The study cohort consists of all patients in whom thrombus aspiration was performed in adjunct to the standard primary PCI between August 2001 and October 2007. The retrieved material was fixed in formalin immediately after thrombus aspiration and brought to the department of cardiovascular pathology. After fixation for 24 hours, the material was embedded in paraffin and processed for histology. Serial sections of 5 μm were cut and mounted on glass slides at ≥6 levels and stained with hematoxylin and eosin and elastic von Gieson. A pathologist (A.C.v.d.W.) performed the histopathological analyses while blinded to the angiographic findings, the result of PCI, and the clinical follow-up. The sections were analyzed for the presence or absence of aspirated material. If sufficient material was present (>1 mm3), it was further classified for the presence or absence of thrombus. Thrombus age was classified into 2 groups according to previously published and histopathologically accepted definitions.9,11 Fresh thrombus (<1 day) is composed of layered patterns of fibrin and intact platelets, erythrocytes, and granulocytes (Figure 1A). Older thrombus (>1 day) consists of lytic (1 to 5 days) and/or organized (>5 days) areas. Lytic areas show colliquation necrosis and karyorrhexis of granulocytes (Figure 1B), and organized areas (Figure 1C) are characterized by ingrowth of smooth muscle cells with or without depositions of young connective tissue and ingrowth of capillary vessels. In the present analysis, we distinguished between patients with fresh thrombus only and patients with older thrombus. In some patients, thrombus age could not be classified, mainly because of insufficient material.
Follow-Up and Outcome
Information about baseline characteristics (ie, gender, age, risk factors, cardiac history, and medication), procedural characteristics, angiographic characteristics (ie, lesion length, bifurcation, chronic total occlusion, stent implantation, and procedural success), and the use of thrombectomy devices (type of device, device passage, angiographic result, and material obtained) was obtained from the electronic database. Angiographic characteristics such as the presence of distal embolization, preprocedural and postprocedural Thrombolysis in Myocardial Infarction (TIMI) flow, lesion length, and residual stenosis were recorded prospectively by the operator by visual assessment immediately after the procedure. Missing or inconsistent data were completed by review of electronic medical records and hospital case records. Vital status and time of death were obtained from the national population registry (Dutch Central Bureau of Statistics) and verified until November 1, 2007.
Data are presented as mean±SD for continuous variables and as frequencies for categorical variables. Differences between patient groups were tested with Student t test or the Mann-Whitney U statistic test as appropriate. Categorical variables were compared by Fisher exact test. All tests were 2 tailed, and a value of P<0.05 was considered statistically significant. Statistical analysis was performed with SPSS software (SPSS 12.0 for Windows, SPSS Inc, Chicago, Ill).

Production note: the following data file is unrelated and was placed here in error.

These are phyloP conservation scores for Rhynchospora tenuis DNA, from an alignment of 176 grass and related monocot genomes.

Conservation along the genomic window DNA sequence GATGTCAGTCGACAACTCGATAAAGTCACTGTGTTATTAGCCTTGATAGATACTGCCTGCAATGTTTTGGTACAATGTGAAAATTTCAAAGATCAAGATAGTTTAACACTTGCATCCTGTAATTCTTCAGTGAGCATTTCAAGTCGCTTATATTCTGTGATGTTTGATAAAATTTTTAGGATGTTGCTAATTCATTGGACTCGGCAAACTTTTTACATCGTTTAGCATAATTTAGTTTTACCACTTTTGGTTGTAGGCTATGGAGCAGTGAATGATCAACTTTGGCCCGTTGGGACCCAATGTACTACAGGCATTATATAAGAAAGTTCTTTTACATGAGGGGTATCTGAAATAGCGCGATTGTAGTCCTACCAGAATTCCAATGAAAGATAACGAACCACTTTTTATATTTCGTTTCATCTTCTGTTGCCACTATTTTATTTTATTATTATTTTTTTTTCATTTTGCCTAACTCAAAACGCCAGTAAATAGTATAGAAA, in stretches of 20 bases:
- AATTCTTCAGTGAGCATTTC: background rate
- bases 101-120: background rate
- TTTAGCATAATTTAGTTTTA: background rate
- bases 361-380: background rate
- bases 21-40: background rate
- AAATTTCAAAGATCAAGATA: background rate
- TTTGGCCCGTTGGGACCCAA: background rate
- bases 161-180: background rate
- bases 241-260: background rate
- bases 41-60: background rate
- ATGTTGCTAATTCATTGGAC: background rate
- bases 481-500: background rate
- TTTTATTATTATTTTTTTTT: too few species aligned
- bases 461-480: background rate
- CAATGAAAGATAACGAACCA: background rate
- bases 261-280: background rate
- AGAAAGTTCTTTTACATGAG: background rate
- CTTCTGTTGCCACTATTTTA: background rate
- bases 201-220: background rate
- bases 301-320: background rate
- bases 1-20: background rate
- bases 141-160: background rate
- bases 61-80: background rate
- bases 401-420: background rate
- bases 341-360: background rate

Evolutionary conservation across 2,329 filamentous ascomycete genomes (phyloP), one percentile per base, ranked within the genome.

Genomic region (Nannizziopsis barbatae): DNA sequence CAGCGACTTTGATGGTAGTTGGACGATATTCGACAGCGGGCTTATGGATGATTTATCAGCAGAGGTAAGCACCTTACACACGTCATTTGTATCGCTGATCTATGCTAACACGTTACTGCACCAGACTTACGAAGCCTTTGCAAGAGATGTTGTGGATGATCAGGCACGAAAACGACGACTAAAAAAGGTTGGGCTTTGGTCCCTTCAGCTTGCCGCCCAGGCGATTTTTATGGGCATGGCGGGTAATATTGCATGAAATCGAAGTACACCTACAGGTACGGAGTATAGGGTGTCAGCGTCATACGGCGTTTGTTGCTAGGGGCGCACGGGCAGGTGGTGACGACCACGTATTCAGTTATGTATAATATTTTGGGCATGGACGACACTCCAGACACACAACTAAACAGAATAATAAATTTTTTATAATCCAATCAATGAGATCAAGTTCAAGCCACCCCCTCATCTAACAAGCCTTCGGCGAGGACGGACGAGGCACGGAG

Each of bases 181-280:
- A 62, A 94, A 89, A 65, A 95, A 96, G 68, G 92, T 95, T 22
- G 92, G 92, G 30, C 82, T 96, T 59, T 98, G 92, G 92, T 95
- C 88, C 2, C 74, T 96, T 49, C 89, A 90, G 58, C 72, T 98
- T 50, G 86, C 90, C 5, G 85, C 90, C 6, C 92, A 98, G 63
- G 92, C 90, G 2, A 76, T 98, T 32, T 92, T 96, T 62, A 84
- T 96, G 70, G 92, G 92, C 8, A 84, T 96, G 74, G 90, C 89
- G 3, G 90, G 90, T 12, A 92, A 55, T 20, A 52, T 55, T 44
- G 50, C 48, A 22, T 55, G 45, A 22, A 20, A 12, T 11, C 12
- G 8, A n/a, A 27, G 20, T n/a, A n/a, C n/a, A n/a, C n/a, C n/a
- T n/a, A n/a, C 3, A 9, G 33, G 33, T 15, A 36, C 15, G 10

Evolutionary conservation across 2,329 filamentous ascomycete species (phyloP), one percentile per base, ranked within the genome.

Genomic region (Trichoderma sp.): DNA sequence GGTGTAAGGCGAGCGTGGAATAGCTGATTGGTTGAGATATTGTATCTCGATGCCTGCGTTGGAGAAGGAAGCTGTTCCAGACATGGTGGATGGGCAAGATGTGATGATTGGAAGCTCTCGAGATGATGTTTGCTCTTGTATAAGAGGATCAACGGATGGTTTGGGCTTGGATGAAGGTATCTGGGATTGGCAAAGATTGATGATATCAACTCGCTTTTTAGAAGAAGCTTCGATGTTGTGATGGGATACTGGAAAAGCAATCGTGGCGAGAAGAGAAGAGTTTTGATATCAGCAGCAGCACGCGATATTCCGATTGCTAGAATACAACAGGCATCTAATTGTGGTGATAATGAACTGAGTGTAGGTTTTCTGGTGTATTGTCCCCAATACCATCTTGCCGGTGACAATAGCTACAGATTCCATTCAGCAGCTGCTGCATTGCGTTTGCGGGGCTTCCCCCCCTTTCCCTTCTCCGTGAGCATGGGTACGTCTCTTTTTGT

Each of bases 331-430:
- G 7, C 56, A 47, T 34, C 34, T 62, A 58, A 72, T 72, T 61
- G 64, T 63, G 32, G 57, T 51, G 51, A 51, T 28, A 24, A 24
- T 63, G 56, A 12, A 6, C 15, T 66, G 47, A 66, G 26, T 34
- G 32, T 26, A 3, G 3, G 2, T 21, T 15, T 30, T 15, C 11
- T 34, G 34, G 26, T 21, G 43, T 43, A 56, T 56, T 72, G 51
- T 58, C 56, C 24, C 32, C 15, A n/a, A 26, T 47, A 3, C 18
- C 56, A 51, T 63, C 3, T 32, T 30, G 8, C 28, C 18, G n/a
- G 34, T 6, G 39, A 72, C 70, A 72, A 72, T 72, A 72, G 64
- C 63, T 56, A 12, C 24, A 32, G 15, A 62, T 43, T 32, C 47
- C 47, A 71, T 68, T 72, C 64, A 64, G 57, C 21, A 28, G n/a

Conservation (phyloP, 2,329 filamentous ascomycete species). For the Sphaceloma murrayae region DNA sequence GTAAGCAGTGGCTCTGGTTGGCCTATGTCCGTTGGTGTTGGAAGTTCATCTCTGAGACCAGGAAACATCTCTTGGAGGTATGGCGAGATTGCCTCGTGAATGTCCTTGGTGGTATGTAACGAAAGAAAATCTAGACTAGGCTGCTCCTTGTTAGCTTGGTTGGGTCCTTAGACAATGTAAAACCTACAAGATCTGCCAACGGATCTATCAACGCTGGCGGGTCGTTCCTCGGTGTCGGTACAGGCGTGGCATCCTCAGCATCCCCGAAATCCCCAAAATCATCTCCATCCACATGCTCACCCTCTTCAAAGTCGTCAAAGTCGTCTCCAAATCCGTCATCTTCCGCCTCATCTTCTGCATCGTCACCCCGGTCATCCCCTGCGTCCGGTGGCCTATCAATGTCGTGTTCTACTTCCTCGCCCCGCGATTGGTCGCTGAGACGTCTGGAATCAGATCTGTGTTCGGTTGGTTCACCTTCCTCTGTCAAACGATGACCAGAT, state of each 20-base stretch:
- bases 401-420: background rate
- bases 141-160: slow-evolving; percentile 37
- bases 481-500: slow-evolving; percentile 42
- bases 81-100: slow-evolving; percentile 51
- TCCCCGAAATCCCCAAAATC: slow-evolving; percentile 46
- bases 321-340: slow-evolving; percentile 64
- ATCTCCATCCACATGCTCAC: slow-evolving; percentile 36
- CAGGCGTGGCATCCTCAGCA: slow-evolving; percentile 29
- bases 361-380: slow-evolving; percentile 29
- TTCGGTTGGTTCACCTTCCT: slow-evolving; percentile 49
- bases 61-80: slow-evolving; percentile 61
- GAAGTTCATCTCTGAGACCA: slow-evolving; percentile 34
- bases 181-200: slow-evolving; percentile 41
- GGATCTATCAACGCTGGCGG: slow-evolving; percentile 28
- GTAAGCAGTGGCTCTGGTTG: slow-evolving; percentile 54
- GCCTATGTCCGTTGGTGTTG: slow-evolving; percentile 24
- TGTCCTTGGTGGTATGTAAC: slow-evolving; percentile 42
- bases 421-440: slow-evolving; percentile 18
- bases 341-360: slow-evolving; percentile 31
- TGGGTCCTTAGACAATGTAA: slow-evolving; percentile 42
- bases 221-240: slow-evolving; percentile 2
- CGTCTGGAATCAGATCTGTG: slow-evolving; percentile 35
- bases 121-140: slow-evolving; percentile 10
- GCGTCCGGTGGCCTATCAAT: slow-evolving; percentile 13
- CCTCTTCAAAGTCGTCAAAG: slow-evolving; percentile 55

Cumulative event rates for death were calculated according to the Kaplan-Meier method, and the timing of death is illustrated by Kaplan-Meier plots. To provide insight into the differences in the early and late death rates in patients with older and fresh thrombus, we performed a “landmark survival analysis” with a landmark set at 14 days. Follow-up was censored at November 1, 2007, or at 4 years, whichever came first. The follow-up of patients (n=3) who emigrated was censored at the time of emigration. The follow-up of patients (n =19) who could not be traced in the national population registry was censored at the date of last contact. Twelve patients without any clinical contact after hospital discharge were excluded from the analyses. To identify independent predictors of mortality at follow-up, variables were tested in a multivariate Cox regression analysis using backward stepwise selection. Variables were removed if P>0.25.
The authors had full access to and take full responsibility for the integrity of the data. All authors have read and agree to the manuscript as written.
Figure 2 shows the study flowchart. Thrombus aspiration during primary PCI was performed in 1315 patients. Histopathologically confirmed material was obtained in 989 patients (75%). We identified fresh thrombus in 552 patients (60%) and older thrombus in 372 patients (40%).
Follow-up for mortality from the national population registry was obtained in 97% of patients; median follow-up duration for mortality was 2.5 years (range, 1 month to 4 years). Patient characteristics are summarized in Table 1. Clinical characteristics at baseline were typical for a primary PCI population. No statistically significant differences were found between patients with fresh and older thrombus except for total ischemic time, which was significantly longer in patients with older thrombus (4.1 versus 3.3 hours; P=0.001), and for the presence of distal embolization. Distal embolization occurred more frequently in patients with older thrombus (18%) than in patients with fresh thrombus (12%). This difference was statistically significant (P=0.01). Virtually all patients received a stent: 92% of the patients with older thrombus and 94% patients with fresh thrombus. The stents placed were predominantly bare metal stents. Postprocedural TIMI grade 3 flow was similar in patients with older thrombus and patients with fresh thrombus (89% versus 92%). Peak creatine kinase-MB values were available in patients not immediately transferred back to the referring hospital (65%). The values were similar in patients with older thrombus and patients with fresh thrombus (343±278 versus 338±283 μg/L).